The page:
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Russian hacker who claimed to attack DNC servers on FSB orders says handlers also asked him to attack company owned by ‘Putin's chef’


Konstantin Kozlovsky, a member of the Russian hacking collective Lurk, reportedly said during an interrogation that the group came under investigation only after it attempted to steal 23 million rubles ($357,650) from the company Concord Catering. Until very recently, the Concord conglomerate was owned by Evgeny Prigozhin, a restaurateur whose ties to private military companies and the Putin administration have earned him the nickname “Putin’s chef.”

According to a report by, the Concord case became the trigger for prosecuting Lurk’s activities even though the group now stands accused of stealing more than three billion rubles ($46.65 million) from multiple other companies and banks. Kozlovsky himself has also claimed that he hacked the servers of the Democratic National Committee during the 2016 U.S. election on orders from his Federal Security Service (FSB) handlers.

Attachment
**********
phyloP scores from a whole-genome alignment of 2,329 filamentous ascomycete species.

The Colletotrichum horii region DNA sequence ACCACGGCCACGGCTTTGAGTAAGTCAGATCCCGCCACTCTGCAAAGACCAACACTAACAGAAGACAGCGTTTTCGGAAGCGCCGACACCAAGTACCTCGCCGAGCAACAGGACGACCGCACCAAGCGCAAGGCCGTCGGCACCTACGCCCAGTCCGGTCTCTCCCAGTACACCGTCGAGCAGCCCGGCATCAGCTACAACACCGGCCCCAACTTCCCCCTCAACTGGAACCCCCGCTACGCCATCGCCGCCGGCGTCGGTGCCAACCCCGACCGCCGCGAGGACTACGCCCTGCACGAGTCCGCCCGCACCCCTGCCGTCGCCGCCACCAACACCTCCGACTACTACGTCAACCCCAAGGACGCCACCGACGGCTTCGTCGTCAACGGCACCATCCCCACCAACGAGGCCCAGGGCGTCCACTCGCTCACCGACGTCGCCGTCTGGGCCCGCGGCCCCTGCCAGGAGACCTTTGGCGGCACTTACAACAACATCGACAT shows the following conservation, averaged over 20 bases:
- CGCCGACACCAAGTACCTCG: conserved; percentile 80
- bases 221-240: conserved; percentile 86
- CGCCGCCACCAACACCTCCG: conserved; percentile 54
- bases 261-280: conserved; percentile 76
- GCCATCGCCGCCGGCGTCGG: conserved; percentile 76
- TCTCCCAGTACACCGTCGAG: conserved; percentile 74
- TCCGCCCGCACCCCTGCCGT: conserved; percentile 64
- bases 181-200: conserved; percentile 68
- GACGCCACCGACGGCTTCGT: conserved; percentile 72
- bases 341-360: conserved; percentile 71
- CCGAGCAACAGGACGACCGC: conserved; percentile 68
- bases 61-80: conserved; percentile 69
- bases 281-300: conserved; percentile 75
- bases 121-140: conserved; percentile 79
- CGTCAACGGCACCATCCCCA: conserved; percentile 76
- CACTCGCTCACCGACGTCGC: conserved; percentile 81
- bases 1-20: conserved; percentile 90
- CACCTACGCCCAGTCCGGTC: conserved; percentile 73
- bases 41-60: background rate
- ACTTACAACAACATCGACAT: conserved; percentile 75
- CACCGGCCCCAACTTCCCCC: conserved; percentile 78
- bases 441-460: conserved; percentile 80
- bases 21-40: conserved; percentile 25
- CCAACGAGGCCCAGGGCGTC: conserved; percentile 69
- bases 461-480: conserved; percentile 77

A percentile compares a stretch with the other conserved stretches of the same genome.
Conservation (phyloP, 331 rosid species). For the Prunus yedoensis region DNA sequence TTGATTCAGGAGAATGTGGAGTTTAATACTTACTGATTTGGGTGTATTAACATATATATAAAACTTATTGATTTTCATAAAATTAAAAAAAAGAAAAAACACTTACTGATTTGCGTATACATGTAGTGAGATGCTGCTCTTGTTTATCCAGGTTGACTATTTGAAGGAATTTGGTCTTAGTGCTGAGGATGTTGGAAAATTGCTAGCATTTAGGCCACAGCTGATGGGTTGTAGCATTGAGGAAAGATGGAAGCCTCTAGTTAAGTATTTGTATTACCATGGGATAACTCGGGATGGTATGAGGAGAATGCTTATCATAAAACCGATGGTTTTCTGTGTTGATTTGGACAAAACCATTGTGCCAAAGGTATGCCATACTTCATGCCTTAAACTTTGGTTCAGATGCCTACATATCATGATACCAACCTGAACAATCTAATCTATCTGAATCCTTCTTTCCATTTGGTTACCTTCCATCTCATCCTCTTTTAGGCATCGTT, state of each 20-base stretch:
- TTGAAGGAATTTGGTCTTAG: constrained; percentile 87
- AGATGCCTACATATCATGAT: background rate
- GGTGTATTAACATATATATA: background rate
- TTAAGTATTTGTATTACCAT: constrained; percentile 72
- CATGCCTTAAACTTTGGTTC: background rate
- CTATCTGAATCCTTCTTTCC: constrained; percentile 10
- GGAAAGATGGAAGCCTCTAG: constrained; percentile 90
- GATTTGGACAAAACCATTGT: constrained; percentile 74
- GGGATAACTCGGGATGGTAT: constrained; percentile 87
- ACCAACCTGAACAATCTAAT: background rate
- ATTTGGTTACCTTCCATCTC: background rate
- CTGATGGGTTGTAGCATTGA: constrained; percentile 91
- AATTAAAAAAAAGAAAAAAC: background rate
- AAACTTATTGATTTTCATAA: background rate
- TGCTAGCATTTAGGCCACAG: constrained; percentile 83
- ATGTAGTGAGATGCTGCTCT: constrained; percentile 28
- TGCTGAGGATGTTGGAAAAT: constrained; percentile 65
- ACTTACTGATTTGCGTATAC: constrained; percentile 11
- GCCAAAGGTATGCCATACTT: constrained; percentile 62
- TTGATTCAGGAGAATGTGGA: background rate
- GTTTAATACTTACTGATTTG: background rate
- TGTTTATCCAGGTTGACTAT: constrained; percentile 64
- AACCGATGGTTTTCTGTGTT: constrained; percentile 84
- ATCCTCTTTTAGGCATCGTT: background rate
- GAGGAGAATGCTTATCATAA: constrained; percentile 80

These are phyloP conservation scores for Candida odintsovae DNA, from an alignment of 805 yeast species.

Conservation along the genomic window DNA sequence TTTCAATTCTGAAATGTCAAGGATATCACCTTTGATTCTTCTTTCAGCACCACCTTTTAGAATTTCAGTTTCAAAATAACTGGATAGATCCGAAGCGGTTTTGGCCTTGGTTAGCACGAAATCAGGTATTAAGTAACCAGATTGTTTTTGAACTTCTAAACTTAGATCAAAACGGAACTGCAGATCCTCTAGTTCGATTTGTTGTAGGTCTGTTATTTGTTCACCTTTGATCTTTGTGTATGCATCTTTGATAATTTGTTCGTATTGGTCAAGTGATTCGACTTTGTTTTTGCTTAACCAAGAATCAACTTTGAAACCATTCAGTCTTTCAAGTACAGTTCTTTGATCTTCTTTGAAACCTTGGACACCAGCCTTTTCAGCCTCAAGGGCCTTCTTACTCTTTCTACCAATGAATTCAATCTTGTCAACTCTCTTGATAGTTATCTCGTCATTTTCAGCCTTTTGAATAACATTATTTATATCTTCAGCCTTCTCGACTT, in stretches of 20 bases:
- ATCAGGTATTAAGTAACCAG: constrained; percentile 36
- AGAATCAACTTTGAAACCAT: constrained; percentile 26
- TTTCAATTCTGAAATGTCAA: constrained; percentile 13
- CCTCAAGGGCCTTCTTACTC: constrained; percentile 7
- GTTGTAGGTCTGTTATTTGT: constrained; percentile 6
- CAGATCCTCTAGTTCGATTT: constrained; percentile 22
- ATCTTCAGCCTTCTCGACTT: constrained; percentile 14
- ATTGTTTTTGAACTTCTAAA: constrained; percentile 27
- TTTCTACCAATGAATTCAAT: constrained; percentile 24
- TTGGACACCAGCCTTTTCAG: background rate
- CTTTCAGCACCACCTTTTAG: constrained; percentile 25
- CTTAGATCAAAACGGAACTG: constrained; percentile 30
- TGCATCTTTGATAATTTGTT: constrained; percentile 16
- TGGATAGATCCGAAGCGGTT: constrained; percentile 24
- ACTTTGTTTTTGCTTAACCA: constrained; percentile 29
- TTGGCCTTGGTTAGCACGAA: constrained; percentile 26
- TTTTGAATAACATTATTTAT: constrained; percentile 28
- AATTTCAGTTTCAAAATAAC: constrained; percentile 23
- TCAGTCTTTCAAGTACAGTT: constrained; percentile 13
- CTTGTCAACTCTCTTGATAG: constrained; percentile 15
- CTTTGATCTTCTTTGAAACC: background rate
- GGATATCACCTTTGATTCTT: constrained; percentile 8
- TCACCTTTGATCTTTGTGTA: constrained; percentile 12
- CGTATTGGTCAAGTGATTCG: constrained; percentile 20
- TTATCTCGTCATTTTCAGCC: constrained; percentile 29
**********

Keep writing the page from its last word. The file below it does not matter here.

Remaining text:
According to Kozlovsky, FSB agents gave Lurk data from Concord Catering in a kind of self-interested sting operation: The hacker argued that his handlers intended to ‘catch’ his group after they had targeted someone close to Putin in order to “increase their own authority” within the FSB. Messages sent among the Lurk hackers in May 2016 indicate that the group was not aware of the fact that Prigozhin owned the company they were attacking.

Kozlovsky has named FSB employee Dmitry Dokuchayev as his primary handler. Dokuchaev was sentenced to six years in prison for treason in April 2019.

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